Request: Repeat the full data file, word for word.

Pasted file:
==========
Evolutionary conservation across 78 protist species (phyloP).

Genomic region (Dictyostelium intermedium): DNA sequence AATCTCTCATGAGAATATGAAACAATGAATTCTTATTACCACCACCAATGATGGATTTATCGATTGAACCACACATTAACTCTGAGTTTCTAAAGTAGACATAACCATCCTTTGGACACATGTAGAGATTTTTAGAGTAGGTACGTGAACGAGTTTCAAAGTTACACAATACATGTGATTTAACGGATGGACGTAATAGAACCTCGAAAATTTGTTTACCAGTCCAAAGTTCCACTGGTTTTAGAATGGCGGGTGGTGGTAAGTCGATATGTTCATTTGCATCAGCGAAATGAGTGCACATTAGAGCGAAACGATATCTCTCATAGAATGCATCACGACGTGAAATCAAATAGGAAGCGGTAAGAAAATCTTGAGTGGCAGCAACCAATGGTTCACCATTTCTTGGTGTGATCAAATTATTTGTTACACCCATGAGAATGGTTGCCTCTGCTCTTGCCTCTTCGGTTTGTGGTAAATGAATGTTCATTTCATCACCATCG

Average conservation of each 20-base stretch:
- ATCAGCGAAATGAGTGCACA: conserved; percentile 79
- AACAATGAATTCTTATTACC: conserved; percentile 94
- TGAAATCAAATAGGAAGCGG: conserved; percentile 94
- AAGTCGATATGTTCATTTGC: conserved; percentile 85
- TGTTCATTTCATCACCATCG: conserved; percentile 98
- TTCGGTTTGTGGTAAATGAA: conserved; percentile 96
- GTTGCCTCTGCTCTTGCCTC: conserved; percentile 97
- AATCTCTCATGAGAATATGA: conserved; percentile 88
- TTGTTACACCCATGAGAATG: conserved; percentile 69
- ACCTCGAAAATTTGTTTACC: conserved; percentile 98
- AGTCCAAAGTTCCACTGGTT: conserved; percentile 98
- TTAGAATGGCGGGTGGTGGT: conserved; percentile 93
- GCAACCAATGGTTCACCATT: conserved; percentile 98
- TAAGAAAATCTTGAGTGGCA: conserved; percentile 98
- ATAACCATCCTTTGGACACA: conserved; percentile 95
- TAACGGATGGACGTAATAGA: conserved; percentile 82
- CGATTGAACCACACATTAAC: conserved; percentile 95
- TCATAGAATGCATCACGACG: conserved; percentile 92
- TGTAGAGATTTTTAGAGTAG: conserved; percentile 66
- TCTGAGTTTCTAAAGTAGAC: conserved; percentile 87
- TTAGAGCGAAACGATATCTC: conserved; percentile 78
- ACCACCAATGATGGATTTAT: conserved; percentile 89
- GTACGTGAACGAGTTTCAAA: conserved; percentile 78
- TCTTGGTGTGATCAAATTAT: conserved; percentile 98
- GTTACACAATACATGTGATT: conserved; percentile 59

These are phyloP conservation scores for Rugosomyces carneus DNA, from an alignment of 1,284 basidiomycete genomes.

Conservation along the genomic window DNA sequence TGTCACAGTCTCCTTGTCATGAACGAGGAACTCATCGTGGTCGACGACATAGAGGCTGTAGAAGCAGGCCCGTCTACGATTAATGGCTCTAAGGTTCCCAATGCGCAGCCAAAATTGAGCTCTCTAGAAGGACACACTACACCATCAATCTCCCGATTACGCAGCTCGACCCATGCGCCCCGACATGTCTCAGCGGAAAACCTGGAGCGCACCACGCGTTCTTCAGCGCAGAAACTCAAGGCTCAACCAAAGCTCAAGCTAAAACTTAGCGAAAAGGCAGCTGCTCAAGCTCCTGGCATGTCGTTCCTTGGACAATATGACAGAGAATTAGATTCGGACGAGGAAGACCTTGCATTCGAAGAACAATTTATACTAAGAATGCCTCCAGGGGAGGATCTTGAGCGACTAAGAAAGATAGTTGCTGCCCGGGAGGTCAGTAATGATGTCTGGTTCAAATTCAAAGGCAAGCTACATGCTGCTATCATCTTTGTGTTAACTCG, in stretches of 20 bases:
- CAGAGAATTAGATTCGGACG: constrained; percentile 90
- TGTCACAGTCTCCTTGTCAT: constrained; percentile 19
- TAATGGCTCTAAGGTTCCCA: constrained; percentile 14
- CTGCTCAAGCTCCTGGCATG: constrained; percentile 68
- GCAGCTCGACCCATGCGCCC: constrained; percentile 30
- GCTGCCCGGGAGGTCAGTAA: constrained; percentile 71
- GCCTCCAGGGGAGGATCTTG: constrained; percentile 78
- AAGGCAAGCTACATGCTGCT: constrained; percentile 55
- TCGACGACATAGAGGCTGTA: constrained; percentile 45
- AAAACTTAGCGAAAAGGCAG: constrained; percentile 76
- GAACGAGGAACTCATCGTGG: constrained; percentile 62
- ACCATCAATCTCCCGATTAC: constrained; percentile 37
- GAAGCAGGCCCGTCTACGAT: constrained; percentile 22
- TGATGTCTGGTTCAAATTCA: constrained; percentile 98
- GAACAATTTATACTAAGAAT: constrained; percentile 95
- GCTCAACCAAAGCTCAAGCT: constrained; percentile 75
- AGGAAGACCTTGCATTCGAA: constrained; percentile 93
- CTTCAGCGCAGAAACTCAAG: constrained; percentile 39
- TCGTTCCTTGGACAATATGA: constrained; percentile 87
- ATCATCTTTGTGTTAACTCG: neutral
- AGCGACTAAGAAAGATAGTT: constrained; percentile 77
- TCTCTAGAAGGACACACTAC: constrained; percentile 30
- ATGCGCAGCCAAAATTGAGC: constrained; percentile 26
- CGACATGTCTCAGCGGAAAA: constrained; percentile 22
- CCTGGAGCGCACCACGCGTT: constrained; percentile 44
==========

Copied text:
Evolutionary conservation across 78 protist species (phyloP).

Genomic region (Dictyostelium intermedium): DNA sequence AATCTCTCATGAGAATATGAAACAATGAATTCTTATTACCACCACCAATGATGGATTTATCGATTGAACCACACATTAACTCTGAGTTTCTAAAGTAGACATAACCATCCTTTGGACACATGTAGAGATTTTTAGAGTAGGTACGTGAACGAGTTTCAAAGTTACACAATACATGTGATTTAACGGATGGACGTAATAGAACCTCGAAAATTTGTTTACCAGTCCAAAGTTCCACTGGTTTTAGAATGGCGGGTGGTGGTAAGTCGATATGTTCATTTGCATCAGCGAAATGAGTGCACATTAGAGCGAAACGATATCTCTCATAGAATGCATCACGACGTGAAATCAAATAGGAAGCGGTAAGAAAATCTTGAGTGGCAGCAACCAATGGTTCACCATTTCTTGGTGTGATCAAATTATTTGTTACACCCATGAGAATGGTTGCCTCTGCTCTTGCCTCTTCGGTTTGTGGTAAATGAATGTTCATTTCATCACCATCG

Average conservation of each 20-base stretch:
- ATCAGCGAAATGAGTGCACA: conserved; percentile 79
- AACAATGAATTCTTATTACC: conserved; percentile 94
- TGAAATCAAATAGGAAGCGG: conserved; percentile 94
- AAGTCGATATGTTCATTTGC: conserved; percentile 85
- TGTTCATTTCATCACCATCG: conserved; percentile 98
- TTCGGTTTGTGGTAAATGAA: conserved; percentile 96
- GTTGCCTCTGCTCTTGCCTC: conserved; percentile 97
- AATCTCTCATGAGAATATGA: conserved; percentile 88
- TTGTTACACCCATGAGAATG: conserved; percentile 69
- ACCTCGAAAATTTGTTTACC: conserved; percentile 98
- AGTCCAAAGTTCCACTGGTT: conserved; percentile 98
- TTAGAATGGCGGGTGGTGGT: conserved; percentile 93
- GCAACCAATGGTTCACCATT: conserved; percentile 98
- TAAGAAAATCTTGAGTGGCA: conserved; percentile 98
- ATAACCATCCTTTGGACACA: conserved; percentile 95
- TAACGGATGGACGTAATAGA: conserved; percentile 82
- CGATTGAACCACACATTAAC: conserved; percentile 95
- TCATAGAATGCATCACGACG: conserved; percentile 92
- TGTAGAGATTTTTAGAGTAG: conserved; percentile 66
- TCTGAGTTTCTAAAGTAGAC: conserved; percentile 87
- TTAGAGCGAAACGATATCTC: conserved; percentile 78
- ACCACCAATGATGGATTTAT: conserved; percentile 89
- GTACGTGAACGAGTTTCAAA: conserved; percentile 78
- TCTTGGTGTGATCAAATTAT: conserved; percentile 98
- GTTACACAATACATGTGATT: conserved; percentile 59

These are phyloP conservation scores for Rugosomyces carneus DNA, from an alignment of 1,284 basidiomycete genomes.

Conservation along the genomic window DNA sequence TGTCACAGTCTCCTTGTCATGAACGAGGAACTCATCGTGGTCGACGACATAGAGGCTGTAGAAGCAGGCCCGTCTACGATTAATGGCTCTAAGGTTCCCAATGCGCAGCCAAAATTGAGCTCTCTAGAAGGACACACTACACCATCAATCTCCCGATTACGCAGCTCGACCCATGCGCCCCGACATGTCTCAGCGGAAAACCTGGAGCGCACCACGCGTTCTTCAGCGCAGAAACTCAAGGCTCAACCAAAGCTCAAGCTAAAACTTAGCGAAAAGGCAGCTGCTCAAGCTCCTGGCATGTCGTTCCTTGGACAATATGACAGAGAATTAGATTCGGACGAGGAAGACCTTGCATTCGAAGAACAATTTATACTAAGAATGCCTCCAGGGGAGGATCTTGAGCGACTAAGAAAGATAGTTGCTGCCCGGGAGGTCAGTAATGATGTCTGGTTCAAATTCAAAGGCAAGCTACATGCTGCTATCATCTTTGTGTTAACTCG, in stretches of 20 bases:
- CAGAGAATTAGATTCGGACG: constrained; percentile 90
- TGTCACAGTCTCCTTGTCAT: constrained; percentile 19
- TAATGGCTCTAAGGTTCCCA: constrained; percentile 14
- CTGCTCAAGCTCCTGGCATG: constrained; percentile 68
- GCAGCTCGACCCATGCGCCC: constrained; percentile 30
- GCTGCCCGGGAGGTCAGTAA: constrained; percentile 71
- GCCTCCAGGGGAGGATCTTG: constrained; percentile 78
- AAGGCAAGCTACATGCTGCT: constrained; percentile 55
- TCGACGACATAGAGGCTGTA: constrained; percentile 45
- AAAACTTAGCGAAAAGGCAG: constrained; percentile 76
- GAACGAGGAACTCATCGTGG: constrained; percentile 62
- ACCATCAATCTCCCGATTAC: constrained; percentile 37
- GAAGCAGGCCCGTCTACGAT: constrained; percentile 22
- TGATGTCTGGTTCAAATTCA: constrained; percentile 98
- GAACAATTTATACTAAGAAT: constrained; percentile 95
- GCTCAACCAAAGCTCAAGCT: constrained; percentile 75
- AGGAAGACCTTGCATTCGAA: constrained; percentile 93
- CTTCAGCGCAGAAACTCAAG: constrained; percentile 39
- TCGTTCCTTGGACAATATGA: constrained; percentile 87
- ATCATCTTTGTGTTAACTCG: neutral
- AGCGACTAAGAAAGATAGTT: constrained; percentile 77
- TCTCTAGAAGGACACACTAC: constrained; percentile 30
- ATGCGCAGCCAAAATTGAGC: constrained; percentile 26
- CGACATGTCTCAGCGGAAAA: constrained; percentile 22
- CCTGGAGCGCACCACGCGTT: constrained; percentile 44